Feb. 21, 2019
New Bill Could Restrict Citizen Initiatives And Circulators
Republican lawmakers are pushing a bill forward at the Arizona Capitol that would place new restrictions on citizen initiatives and the people hired to gather signatures to get them on the ballot.
Feb. 21, 2019
Arizona Moves To Regulate Peer-To-Peer Car Rentals
Arizona lawmakers are weighing what kind new regulations they should put on what's becoming the Lyft and Uber of car rentals. The proposal by Sen. David Livingston, R-Peoria, would set standard for things like insurance and safety when individuals choose to rent out the cars they own to others.
Feb. 21, 2019
A Bill To Expedite AZ
An Arizona Senate bill that would have created a statewide database of DNA has been dramatically scaled back and then was amended again, all within 72 hours. Arizona Republic reporter Bree Burkitt was at the hearing where the bill passed, and she joined The Show.
Feb. 21, 2019
The Takeaway: Clarence Thomas Questions Landmark Libel Case, Raising Concerns About Press Freedoms
Supreme Court Justice Clarence Thomas injected new life into an old argument this week. After the Supreme Court refused to hear a defamation case, Thomas wrote a concurrent opinion arguing that the landmark 1964 SCOTUS case, New York Times v Sullivan, was in need of a judicial overhaul.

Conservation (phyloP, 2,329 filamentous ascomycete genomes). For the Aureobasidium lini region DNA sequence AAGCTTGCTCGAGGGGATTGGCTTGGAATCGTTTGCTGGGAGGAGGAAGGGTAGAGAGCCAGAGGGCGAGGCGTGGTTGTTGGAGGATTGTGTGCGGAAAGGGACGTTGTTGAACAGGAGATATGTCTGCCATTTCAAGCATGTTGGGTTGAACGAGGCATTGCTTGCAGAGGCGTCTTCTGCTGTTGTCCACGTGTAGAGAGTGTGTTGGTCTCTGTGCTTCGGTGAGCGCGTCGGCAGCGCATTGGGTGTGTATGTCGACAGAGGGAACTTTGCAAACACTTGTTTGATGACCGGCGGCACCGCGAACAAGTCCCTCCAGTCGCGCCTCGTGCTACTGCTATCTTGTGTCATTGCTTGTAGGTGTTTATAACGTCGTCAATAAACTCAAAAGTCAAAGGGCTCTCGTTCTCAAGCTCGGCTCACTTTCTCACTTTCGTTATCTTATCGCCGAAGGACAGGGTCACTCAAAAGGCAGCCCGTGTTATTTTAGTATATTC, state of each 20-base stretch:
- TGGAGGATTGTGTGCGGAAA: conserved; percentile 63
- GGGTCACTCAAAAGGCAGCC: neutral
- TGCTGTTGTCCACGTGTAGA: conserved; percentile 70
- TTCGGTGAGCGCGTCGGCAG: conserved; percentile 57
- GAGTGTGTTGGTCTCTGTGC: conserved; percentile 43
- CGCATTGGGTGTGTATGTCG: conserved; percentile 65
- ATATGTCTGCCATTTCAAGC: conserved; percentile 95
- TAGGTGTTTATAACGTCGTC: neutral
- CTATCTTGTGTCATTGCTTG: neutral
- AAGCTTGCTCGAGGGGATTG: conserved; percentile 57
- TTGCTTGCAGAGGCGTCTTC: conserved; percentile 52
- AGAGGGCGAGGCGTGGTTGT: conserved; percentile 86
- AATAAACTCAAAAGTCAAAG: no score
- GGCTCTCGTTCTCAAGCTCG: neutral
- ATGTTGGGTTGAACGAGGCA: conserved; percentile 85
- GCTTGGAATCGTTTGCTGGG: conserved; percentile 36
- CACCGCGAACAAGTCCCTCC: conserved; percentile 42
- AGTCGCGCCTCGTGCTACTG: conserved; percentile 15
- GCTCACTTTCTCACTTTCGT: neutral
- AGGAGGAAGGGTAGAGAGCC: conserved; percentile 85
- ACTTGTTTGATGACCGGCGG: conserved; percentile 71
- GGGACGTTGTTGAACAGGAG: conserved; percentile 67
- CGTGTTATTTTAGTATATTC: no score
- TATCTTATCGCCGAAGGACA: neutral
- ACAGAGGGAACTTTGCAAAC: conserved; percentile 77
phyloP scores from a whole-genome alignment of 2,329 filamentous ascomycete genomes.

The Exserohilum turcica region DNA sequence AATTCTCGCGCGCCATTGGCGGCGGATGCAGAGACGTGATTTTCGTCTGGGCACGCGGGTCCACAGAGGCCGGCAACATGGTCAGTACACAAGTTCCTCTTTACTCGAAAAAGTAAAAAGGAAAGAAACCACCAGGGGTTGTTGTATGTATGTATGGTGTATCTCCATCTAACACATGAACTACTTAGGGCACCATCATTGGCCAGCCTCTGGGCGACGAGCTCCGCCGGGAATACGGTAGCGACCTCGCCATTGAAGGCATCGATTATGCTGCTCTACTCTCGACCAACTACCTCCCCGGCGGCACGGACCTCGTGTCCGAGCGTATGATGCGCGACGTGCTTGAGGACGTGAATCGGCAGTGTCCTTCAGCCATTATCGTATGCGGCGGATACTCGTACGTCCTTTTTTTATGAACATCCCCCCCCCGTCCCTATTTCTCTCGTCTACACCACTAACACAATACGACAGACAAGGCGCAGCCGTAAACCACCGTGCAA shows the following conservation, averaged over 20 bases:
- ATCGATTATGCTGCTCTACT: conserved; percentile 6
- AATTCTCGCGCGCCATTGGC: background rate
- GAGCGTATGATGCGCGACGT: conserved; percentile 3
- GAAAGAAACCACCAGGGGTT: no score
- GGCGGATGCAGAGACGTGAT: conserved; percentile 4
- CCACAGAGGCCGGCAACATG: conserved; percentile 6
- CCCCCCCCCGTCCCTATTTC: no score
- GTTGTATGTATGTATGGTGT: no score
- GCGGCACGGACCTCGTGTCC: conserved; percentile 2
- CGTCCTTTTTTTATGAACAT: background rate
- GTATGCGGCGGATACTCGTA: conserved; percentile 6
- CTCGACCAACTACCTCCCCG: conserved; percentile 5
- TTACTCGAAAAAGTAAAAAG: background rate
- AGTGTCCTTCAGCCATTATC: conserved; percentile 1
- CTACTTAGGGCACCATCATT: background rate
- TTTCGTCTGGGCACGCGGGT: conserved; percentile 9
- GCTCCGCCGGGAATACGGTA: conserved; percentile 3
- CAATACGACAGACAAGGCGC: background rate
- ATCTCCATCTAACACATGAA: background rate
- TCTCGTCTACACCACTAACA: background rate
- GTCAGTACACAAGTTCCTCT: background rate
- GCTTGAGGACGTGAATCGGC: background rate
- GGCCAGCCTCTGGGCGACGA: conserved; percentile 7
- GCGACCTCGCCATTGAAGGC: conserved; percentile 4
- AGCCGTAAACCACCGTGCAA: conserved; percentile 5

Feb. 21, 2019
Winter Storm Dumping Heavy Snowfall, Rain Across Arizona
Across northern Arizona, school, transportation and Navajo Nation officials have all told people to stay home, if they can. As much as 2 feet of snow is expected over parts of the north country. Flagstaff Pulliam Airport has closed because there's no visibility.
See Photos From The Valley, Flagstaff
Feb. 21, 2019
AZ Lawmakers Debate Legalizing Edible Marijuana
The Arizona Public Safety House Committee voted 5-2 this week to send the debate over legalizing medical marijuana edibles to the full House chamber.
Feb. 21, 2019
Bill Offering Lower Tuition For DACA Recipients Clears Senate
Arizona lawmakers voted Wednesday to create a special tuition rate for those who graduated from a state high school, but don’t qualify for in-state tuition. The primary beneficiaries could be high school graduates who have deferred-action status, or so-called "DREAMers."
Feb. 21, 2019
Sex Differences And Federal Standards, Drive Culture Shift In Biomedical Research
Biomedical research is undergoing a sea change, driven in part by federal funding requirements that studies consider biological sex as a factor. Part two of this two-part Arizona Science Desk series explores this cultural shift.
Personalized Medicine Propels New Understanding Of Sex Differences
Feb. 21, 2019
Prison Sentencing Reform Stalls At The Arizona House
Sentencing reform legislation stalled in the Arizona House on Wednesday. After refusing to hear a bill that would have reduced non-violent offenders’ time in Arizona prisons by 50 percent, Rep. John Allen scheduled his own bill that would allow earned release credits for up to 25 percent of a sentence.
Feb. 20, 2019